The Dillinger Escape Plan – Option Paralysis I picked up this particular record when I was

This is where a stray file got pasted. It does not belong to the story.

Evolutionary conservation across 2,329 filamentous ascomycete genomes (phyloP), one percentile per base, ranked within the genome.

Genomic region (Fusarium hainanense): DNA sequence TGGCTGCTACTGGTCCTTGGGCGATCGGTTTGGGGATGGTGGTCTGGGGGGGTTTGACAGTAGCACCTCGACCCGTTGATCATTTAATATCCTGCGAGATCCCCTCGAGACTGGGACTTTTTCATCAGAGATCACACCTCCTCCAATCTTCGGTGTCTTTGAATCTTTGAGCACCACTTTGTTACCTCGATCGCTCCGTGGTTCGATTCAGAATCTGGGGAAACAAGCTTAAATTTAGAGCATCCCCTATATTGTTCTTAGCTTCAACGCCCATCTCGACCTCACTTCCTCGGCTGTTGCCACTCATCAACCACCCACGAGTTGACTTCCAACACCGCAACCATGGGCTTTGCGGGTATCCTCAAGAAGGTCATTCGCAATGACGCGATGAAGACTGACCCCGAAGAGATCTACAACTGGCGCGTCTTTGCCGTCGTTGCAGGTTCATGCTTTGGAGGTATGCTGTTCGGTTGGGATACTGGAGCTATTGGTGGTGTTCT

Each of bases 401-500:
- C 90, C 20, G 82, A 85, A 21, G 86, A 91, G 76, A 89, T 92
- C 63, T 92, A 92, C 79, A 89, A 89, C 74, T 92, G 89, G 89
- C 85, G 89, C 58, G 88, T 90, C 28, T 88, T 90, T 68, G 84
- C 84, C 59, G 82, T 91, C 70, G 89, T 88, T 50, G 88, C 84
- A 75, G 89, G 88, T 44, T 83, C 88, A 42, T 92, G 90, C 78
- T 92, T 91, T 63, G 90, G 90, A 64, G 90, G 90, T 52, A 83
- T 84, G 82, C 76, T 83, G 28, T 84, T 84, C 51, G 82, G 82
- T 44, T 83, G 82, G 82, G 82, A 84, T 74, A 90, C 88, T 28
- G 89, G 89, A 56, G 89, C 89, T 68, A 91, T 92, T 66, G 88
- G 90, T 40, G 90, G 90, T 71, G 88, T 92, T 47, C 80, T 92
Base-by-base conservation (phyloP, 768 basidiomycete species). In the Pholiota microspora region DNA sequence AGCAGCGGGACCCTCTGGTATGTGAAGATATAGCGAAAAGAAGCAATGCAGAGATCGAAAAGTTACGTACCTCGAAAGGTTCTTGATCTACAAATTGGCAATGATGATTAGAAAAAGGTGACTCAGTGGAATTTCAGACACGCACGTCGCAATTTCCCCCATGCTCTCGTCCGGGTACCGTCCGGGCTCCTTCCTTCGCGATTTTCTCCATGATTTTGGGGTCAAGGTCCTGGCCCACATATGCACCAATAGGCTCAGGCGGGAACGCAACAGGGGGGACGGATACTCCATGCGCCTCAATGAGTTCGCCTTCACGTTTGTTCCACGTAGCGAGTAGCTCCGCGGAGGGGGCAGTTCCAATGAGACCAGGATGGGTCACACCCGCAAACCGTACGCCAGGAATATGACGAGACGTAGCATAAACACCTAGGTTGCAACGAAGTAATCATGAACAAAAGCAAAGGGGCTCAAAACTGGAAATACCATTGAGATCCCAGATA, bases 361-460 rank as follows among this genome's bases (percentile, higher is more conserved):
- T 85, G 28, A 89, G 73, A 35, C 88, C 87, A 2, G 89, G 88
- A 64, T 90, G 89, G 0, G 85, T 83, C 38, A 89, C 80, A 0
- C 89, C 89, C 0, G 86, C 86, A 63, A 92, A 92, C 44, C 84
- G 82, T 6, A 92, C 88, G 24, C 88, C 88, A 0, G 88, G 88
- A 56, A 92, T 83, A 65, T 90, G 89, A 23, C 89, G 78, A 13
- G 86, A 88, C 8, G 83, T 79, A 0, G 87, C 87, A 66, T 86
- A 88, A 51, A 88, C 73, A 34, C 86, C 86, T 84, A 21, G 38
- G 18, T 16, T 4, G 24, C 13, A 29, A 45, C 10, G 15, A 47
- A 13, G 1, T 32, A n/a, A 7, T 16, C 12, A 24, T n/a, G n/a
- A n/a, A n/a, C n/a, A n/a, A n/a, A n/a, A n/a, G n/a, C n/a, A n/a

on holiday in Holland, from a record shop called Distortion Records (http://www.distortion.nl/). I’d only been buying vinyl for a few months, and I don’t live near enough stores as vinyl-centric as this one, so I remember the place well, because it was the first opportunity I’d had to really ‘explore’ in a record store, I just had to go to another country to do it. I remember the guy who ran the shop leaving for around ten minutes whilst I was in there, and he asked me to look after the store in his absence. Thankfully, the few Dutch people who came in also spoke English. Option Paralysis isn’t my favourite Dillinger record, but I consider it be their most impressive musically speaking. It’s still stunningly chaotic, but it’s also there most thoughtful in a sense. The bands manic aspect has always appealed to me (I remember hearing Miss Machine) as a teen and being floored, but the bands fourth LP sees them step things up a level, and even though I was already five years familiar it still surprised me. Songs like Farewell, Mona Lisa and Widower stand out; I love the piano led backbone of the shape shifting latter, and the former perfectly showcases the insanity I’d come to expect of the band, stretching it out over an electrifying five and a half minutes.